Out of 13,667 high school teenagers interviewed between August 2018 and June 2019, an average of 56.52% reported feeling sad and hopeless . And just in case you were in doubt, feelings of sadness and hopelessness are synonymous with feeling depressed. More than half of 13,667 students were feeling depressed. That is very unsettling and disturbing.

    And it doesnt get any better. According to the second chart , out of the same number of students, an average of 37.6% of them reported having seriously considered attempting suicide.

    And speaking of the particular subject of suicide, a survey seen below, showed that in 2017, teenage suicide amongst teenagers aged 15 to 19 stood at 11.8%. Another survey from the same put the figure at 22.9%. And as of 2019 , at least 10.2% of female teens were on antidepressants as a way of combating/dealing with depression. This chart on antidepressants also reveals that it would appear that more female teens try to treat depression, more than male teens.

    Suicide rate in the U.S. among teenagers aged 15 to 19 from 2010 to 2017. Source: Statista

    Percentage of teenagers in the United States taking antidepressants from 2015 to 2019, by gender. Source: Statista

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    Look For The Positive And Praise Your Teen Generously

    If your teen is depressed, they will welcome praise when its offered. Depression often comes with feeling guilty, ashamed, sad, lonely, anxious, and confused. When you give your teen praise, you highlight a detail in their life and you help them shine a bit more. You also let your teen know that youre noticing, that you care, and that you love them. Teens who are depressed need you to highlight the positive because they are so frequently focused on the negative.

    Causes Of Teen Depression

    Biological factors, such as genes, can increase a teens risk of developing depression. However, environmental and social conditions also have a role to play. The following factors may trigger or exacerbate symptoms of depression in your teen:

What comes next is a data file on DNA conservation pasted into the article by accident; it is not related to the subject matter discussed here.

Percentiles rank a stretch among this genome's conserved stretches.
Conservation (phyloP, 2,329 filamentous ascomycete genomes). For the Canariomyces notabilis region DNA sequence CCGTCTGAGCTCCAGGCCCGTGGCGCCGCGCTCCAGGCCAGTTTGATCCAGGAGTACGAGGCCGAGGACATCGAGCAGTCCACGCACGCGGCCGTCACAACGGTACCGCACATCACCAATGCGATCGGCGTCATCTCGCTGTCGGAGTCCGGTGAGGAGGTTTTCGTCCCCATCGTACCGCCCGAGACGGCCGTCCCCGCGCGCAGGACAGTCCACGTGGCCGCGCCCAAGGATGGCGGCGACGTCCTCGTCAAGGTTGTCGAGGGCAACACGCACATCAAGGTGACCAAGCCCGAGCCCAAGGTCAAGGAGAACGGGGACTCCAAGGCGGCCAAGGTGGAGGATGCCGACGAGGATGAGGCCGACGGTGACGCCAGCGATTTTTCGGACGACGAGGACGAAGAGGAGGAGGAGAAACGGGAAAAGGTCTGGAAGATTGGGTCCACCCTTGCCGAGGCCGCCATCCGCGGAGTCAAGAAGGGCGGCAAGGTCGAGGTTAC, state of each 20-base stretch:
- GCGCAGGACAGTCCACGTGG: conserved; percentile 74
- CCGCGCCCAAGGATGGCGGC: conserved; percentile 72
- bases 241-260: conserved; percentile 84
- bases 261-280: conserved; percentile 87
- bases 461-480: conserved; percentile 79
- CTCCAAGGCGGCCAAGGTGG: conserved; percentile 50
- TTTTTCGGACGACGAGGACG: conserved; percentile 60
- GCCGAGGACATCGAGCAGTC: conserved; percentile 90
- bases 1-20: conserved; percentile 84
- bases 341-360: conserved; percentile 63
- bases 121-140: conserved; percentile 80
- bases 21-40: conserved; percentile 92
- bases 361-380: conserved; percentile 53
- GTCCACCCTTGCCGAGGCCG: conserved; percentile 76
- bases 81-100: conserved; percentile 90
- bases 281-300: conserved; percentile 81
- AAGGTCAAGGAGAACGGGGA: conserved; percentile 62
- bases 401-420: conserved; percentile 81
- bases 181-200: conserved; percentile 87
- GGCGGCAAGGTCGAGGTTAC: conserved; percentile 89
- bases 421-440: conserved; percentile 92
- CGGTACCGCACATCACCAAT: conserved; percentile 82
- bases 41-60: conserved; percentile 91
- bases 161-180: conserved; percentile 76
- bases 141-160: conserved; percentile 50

Bullying.Being bullied by peers can add stress to a teens life and affect their self-esteem. This can, in turn, trigger feelings of intense helplessness and hopelessness.

    Other mental and physical health conditions. Teen depression is associated with a number of other mental health problems, including eating disorders, self-injury, anxiety, ADHD, or a learning disorder. The struggles that accompany these conditions may lead a teen to feel unconfident and frustrated when it comes to academics and socializing. Similarly, physical disabilities or chronic illness can also play a role.

    Past and present stressful experiences. Past trauma from violent or abusive situations can put teens at risk of depression as well as post-traumatic stress disorder . Recent events, such as the loss of a loved one, can also trigger a depressed mood.

    Lack of social support. Teens who feel unsupported by family or peers are at risk of depression. For example, a teen may be struggling with their sexual identity in a hostile or unaccepting environment.

    Depression and social media use

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    Your Teen Daughters Depression

    Wondering if your teen daughter is struggling with depression?

    Teenage depression and suicidal thoughts are very serious. As a parent, you want to know how to recognize the symptoms and how to help.

    In this Parents Guide licensed professional counselor September Trent will help you identify the symptoms of depression and give you practical direction on what to do. READ ON

    In This Article

  • My Teen Refuses To Talk To Me
  • About the Author

    This article is based on scientific evidence and clinical experience, written by a licensed professional and fact-checked by experts.